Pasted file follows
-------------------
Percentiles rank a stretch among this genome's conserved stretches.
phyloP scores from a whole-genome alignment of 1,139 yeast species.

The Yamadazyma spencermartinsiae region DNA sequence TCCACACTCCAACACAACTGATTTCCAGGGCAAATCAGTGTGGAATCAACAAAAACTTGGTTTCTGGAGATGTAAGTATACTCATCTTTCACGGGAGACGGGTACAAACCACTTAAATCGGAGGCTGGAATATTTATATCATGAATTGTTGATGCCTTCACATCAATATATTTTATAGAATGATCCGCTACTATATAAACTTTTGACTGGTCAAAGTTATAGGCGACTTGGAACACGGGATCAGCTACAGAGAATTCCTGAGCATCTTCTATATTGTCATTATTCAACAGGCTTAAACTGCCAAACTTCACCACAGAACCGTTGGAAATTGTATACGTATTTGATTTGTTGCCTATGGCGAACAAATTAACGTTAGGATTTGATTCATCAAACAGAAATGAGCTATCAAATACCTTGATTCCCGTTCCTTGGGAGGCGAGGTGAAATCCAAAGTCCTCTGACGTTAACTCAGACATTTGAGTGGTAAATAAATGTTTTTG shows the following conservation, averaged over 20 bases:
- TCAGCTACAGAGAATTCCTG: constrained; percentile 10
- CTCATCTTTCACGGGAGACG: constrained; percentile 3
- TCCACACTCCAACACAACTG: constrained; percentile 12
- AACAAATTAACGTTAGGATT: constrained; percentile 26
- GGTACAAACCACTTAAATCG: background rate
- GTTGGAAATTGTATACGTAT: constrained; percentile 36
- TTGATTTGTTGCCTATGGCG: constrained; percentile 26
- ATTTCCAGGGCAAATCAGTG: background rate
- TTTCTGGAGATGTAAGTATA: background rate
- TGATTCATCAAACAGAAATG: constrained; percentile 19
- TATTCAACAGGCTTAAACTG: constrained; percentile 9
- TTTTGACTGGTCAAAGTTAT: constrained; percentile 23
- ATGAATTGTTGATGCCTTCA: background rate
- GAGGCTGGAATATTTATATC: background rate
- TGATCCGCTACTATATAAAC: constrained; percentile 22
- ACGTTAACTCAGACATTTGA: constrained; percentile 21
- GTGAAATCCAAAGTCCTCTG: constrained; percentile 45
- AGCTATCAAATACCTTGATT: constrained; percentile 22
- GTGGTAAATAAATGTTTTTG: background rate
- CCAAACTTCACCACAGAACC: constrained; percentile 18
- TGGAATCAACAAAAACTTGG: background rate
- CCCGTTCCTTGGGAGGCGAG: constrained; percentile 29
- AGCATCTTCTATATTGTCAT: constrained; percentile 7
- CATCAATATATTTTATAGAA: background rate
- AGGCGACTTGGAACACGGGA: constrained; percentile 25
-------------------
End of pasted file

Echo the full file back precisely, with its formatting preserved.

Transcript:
Percentiles rank a stretch among this genome's conserved stretches.
phyloP scores from a whole-genome alignment of 1,139 yeast species.

The Yamadazyma spencermartinsiae region DNA sequence TCCACACTCCAACACAACTGATTTCCAGGGCAAATCAGTGTGGAATCAACAAAAACTTGGTTTCTGGAGATGTAAGTATACTCATCTTTCACGGGAGACGGGTACAAACCACTTAAATCGGAGGCTGGAATATTTATATCATGAATTGTTGATGCCTTCACATCAATATATTTTATAGAATGATCCGCTACTATATAAACTTTTGACTGGTCAAAGTTATAGGCGACTTGGAACACGGGATCAGCTACAGAGAATTCCTGAGCATCTTCTATATTGTCATTATTCAACAGGCTTAAACTGCCAAACTTCACCACAGAACCGTTGGAAATTGTATACGTATTTGATTTGTTGCCTATGGCGAACAAATTAACGTTAGGATTTGATTCATCAAACAGAAATGAGCTATCAAATACCTTGATTCCCGTTCCTTGGGAGGCGAGGTGAAATCCAAAGTCCTCTGACGTTAACTCAGACATTTGAGTGGTAAATAAATGTTTTTG shows the following conservation, averaged over 20 bases:
- TCAGCTACAGAGAATTCCTG: constrained; percentile 10
- CTCATCTTTCACGGGAGACG: constrained; percentile 3
- TCCACACTCCAACACAACTG: constrained; percentile 12
- AACAAATTAACGTTAGGATT: constrained; percentile 26
- GGTACAAACCACTTAAATCG: background rate
- GTTGGAAATTGTATACGTAT: constrained; percentile 36
- TTGATTTGTTGCCTATGGCG: constrained; percentile 26
- ATTTCCAGGGCAAATCAGTG: background rate
- TTTCTGGAGATGTAAGTATA: background rate
- TGATTCATCAAACAGAAATG: constrained; percentile 19
- TATTCAACAGGCTTAAACTG: constrained; percentile 9
- TTTTGACTGGTCAAAGTTAT: constrained; percentile 23
- ATGAATTGTTGATGCCTTCA: background rate
- GAGGCTGGAATATTTATATC: background rate
- TGATCCGCTACTATATAAAC: constrained; percentile 22
- ACGTTAACTCAGACATTTGA: constrained; percentile 21
- GTGAAATCCAAAGTCCTCTG: constrained; percentile 45
- AGCTATCAAATACCTTGATT: constrained; percentile 22
- GTGGTAAATAAATGTTTTTG: background rate
- CCAAACTTCACCACAGAACC: constrained; percentile 18
- TGGAATCAACAAAAACTTGG: background rate
- CCCGTTCCTTGGGAGGCGAG: constrained; percentile 29
- AGCATCTTCTATATTGTCAT: constrained; percentile 7
- CATCAATATATTTTATAGAA: background rate
- AGGCGACTTGGAACACGGGA: constrained; percentile 25